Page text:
Anchor Insurance has announced that it will not offer insurance plans on the Ohio ObamaCare exchange next year, leaving 20 counties without any subsidized insurance options.

Regarding the Anthem departure, the New York Times breezily dismisses the fact that

Although [Anthem’s] departure would leave a small number of people — roughly 10,500 who live in about a fifth of the state’s counties — without an insurance carrier, the move was seized on by Republicans as more evidence that the markets are ‘collapsing’ under the Affordable Care Act.

Don’t you just love the satirical use of the quotations marks around the word collapsing indicating that such a charge is just utter nonsense?

Consequently, when Americans relate their horrific experiences under ObamaCare, they are met with insensitive, foul-mouthed responses and threats of violence for daring to expose the built-in problems of ObamaCare. Michelle Malkin relates how “millions of us who wanted our individual market health insurance plans left alone were branded selfish or liars for the past eight years. Our stories were stifled; our cancellation notices derided; our accounts of skyrocketing health insurance costs and diminished access to doctors mocked.” In fact, “[t]he partisan Beltway press shot down true stories of government-engineered pain and suffering, while hyping countless tall tales spun by the Obamacare Fable Factory.”

John Hayward asserts that Obama “needed to conceal how many people would lose their insurance under his plan. Millions of people lost their insurance plans because of the Affordable Care Act. Quite a few people have lost more than one insurance plan because of Obamacare-related disruptions to the market since 2010.” Moreover, “[i]t matters very much that Obamacare is absurdly expensive and wasteful. That’s real money being siphoned from our productive private economy and thrown around by the bureaucracy. A repeal plan that saves American taxpayers billions of dollars is a good thing and should be promoted to the people who pay all those taxes, insurance premiums, and deductibles as such.”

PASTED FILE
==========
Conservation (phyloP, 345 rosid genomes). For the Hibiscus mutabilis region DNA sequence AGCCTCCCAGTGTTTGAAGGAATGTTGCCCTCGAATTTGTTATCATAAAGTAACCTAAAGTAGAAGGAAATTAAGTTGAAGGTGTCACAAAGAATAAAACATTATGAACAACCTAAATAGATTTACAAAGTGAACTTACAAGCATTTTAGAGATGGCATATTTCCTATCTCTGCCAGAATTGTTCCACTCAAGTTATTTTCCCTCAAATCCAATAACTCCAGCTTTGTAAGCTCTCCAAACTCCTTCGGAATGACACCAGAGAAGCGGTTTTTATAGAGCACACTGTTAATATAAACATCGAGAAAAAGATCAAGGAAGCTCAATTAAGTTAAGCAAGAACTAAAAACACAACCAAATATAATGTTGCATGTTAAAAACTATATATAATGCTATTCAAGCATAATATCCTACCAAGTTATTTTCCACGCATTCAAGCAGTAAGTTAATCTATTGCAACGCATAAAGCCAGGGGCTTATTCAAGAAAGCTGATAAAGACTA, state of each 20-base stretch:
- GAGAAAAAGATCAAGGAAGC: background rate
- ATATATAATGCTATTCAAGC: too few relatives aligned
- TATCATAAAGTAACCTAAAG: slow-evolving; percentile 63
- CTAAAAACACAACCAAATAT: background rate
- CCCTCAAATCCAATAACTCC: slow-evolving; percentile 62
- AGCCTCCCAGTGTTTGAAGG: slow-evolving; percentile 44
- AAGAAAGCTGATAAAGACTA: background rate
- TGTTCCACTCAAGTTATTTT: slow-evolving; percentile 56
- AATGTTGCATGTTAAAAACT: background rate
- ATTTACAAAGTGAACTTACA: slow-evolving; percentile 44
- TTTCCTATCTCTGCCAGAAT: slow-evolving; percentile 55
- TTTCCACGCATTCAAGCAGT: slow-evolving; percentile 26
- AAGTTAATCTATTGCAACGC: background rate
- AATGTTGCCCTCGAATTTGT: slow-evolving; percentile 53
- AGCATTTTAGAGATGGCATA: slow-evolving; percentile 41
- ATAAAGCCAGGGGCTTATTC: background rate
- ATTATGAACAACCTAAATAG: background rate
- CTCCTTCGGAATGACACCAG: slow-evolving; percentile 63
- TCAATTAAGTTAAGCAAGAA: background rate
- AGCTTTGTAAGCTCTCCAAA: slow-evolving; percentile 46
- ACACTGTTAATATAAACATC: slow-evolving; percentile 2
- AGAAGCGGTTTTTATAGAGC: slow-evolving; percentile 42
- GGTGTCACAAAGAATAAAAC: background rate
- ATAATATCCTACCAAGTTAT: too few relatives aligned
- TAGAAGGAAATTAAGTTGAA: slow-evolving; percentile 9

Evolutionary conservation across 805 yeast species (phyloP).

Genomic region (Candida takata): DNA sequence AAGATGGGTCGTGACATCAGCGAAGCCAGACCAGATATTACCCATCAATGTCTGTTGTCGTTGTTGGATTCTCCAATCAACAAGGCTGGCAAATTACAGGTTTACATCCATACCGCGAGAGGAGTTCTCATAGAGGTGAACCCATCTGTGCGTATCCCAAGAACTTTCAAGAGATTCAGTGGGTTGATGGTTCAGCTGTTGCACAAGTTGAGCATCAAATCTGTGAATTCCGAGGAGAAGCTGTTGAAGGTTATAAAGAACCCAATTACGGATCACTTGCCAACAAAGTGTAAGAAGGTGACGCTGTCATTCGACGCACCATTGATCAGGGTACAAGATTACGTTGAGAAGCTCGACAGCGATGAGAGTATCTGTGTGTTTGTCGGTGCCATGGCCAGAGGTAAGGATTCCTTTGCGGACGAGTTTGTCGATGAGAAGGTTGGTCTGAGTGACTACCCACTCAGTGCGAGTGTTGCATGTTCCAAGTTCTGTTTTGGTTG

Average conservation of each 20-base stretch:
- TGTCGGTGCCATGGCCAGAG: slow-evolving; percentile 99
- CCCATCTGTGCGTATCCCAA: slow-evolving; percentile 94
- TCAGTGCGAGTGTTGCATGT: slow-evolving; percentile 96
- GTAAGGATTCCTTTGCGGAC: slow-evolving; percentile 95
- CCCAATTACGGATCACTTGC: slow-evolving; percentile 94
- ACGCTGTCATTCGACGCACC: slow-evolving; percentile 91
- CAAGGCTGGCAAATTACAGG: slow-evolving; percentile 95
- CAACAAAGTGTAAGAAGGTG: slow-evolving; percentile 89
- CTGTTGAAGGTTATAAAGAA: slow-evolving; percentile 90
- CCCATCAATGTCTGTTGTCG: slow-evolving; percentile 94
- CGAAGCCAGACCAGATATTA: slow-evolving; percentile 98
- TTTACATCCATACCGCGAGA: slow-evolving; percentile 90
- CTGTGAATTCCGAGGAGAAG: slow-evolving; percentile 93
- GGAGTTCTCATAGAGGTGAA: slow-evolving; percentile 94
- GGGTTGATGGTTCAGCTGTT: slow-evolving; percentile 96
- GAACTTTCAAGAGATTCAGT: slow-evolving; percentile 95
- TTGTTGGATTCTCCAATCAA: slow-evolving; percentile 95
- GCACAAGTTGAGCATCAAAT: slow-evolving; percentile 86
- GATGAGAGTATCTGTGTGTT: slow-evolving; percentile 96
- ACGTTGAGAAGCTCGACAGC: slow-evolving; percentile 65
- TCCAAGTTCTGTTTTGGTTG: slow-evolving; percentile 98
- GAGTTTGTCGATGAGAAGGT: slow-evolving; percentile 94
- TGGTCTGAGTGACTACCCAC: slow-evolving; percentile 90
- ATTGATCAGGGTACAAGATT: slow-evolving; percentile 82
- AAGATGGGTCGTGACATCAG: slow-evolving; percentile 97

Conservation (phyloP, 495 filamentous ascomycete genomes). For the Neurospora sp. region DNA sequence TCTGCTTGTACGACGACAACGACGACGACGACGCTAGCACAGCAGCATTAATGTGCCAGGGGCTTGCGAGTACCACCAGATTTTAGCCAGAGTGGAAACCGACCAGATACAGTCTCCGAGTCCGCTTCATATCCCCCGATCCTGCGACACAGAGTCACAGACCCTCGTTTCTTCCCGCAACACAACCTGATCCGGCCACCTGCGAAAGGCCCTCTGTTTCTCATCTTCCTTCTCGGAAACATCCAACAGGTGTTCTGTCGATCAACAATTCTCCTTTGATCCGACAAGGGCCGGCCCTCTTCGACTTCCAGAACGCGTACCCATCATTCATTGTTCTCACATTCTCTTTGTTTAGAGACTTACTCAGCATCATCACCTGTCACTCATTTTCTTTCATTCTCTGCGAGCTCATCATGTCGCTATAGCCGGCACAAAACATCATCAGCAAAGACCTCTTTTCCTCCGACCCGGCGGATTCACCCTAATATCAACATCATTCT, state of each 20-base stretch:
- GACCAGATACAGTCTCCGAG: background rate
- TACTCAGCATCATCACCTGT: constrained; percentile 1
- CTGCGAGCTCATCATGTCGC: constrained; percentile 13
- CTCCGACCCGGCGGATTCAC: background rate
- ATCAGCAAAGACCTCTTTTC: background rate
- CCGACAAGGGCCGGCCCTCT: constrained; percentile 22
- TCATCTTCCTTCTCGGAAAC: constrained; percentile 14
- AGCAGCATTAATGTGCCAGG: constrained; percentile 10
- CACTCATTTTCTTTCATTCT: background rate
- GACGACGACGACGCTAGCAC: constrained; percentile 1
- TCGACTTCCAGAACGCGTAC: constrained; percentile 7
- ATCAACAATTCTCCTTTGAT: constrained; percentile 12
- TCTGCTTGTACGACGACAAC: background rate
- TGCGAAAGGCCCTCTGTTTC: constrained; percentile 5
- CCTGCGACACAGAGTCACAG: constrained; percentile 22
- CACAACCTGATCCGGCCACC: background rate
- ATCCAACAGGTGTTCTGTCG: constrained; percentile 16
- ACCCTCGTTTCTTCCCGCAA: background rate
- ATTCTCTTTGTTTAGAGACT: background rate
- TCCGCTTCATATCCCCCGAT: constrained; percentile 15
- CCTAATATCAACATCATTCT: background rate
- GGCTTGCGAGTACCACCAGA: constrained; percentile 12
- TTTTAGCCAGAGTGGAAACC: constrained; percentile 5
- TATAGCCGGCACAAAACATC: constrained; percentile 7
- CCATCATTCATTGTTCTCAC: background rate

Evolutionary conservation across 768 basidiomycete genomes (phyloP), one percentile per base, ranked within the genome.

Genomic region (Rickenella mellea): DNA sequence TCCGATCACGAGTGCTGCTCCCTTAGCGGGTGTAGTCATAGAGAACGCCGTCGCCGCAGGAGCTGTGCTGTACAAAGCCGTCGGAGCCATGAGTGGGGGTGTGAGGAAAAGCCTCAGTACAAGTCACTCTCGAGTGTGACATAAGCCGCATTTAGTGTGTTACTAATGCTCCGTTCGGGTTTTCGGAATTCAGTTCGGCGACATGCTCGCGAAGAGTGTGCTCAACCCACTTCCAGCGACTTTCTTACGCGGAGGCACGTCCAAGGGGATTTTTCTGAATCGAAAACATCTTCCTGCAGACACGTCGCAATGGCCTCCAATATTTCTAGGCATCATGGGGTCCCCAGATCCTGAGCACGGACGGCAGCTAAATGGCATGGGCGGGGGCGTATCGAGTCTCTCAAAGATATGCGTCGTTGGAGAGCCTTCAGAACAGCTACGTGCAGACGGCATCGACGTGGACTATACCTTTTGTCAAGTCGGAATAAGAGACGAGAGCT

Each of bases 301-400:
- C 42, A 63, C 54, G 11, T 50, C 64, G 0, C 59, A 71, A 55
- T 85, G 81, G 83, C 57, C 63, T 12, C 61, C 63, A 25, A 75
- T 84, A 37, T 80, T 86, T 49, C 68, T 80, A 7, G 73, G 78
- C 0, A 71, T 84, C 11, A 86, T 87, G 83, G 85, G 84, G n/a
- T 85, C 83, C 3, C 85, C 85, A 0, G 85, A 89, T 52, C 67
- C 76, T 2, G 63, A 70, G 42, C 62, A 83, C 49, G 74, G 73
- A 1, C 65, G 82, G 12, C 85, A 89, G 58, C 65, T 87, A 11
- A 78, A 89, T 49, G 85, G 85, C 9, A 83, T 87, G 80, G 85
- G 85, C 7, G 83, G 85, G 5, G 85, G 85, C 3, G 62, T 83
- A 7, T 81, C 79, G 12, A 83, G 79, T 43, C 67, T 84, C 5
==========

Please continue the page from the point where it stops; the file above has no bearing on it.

In addition, physician organizations now predict that in a mere 13 years, there will be a near-catastrophic shortage of primary care doctors and specialists in the United States. Kevin Campbell explains that:

Based on a new report from the Association of American Medical Colleges, it is expected that we will see a shortfall of nearly 100,000 doctors by the year 2030. A closer look at the predictions show that we will have a shortage of 40,000 primary care physicians, as well as a shortage of nearly 60,000 physicians in specialties such as allergy and immunology, cardiology, gastroenterology, and infectious disease. In general surgery, the report predicts that there will be 30,000 fewer surgeons than are needed to provide care to those who need it.

But, rest assured that “all federal employees could see a better rate on their health insurance premiums under a bill to overhaul the U.S. Postal Service, according to an analysis from the Congressional Budget Office.” Eric Katz reports that:

A key component of the 2017 Postal Service Reform Act would be the creation of a new health benefits program just for postal employees and retirees, while also requiring all eligible annuitants to enroll in Medicare as their primary provider. Federal workers remaining in their current Federal Employees Health Benefits plans would see their costs shrink, as removing postal employees — who are generally costlier to insure than the rest of the federal workforce — from their pools would decrease the overall expenses associated with their insurance. CBO did not estimate the savings FEHB enrollees would themselves receive, but it did predict the government’s portion of premium costs would decrease by $1.4 billion for federal retirees and $1.9 billion for current employees over 10 years.


Analysts also predicted premiums in the new system ‘for postal employees and annuitants would be lower than the FEHB premiums those people would face under current law.’ Again, CBO did not project savings for the individual, but said USPS would save $2.2 billion for current postal workers and $2.5 billion over 10 years under the postal-specific health care program.

And while America waits and waits and waits for the repeal and replacement of ObamaCare, the Democrats continue their pre-existing condition scam, claiming that those people with pre-existing conditions will have no insurance protection. Betsy McCaughey exposes this falsehood when she writes that:

…the remaining 4% — those with pre-existing conditions — will be protected by a federal fund to subsidize their insurance costs. They won’t get priced out of the market, because the fund will pay the lion’s share of their premiums.

Yet, Republicans are “cowed by the media’s false reports that the GOP is abandoning people with pre-existing conditions.” McCaughey explains that: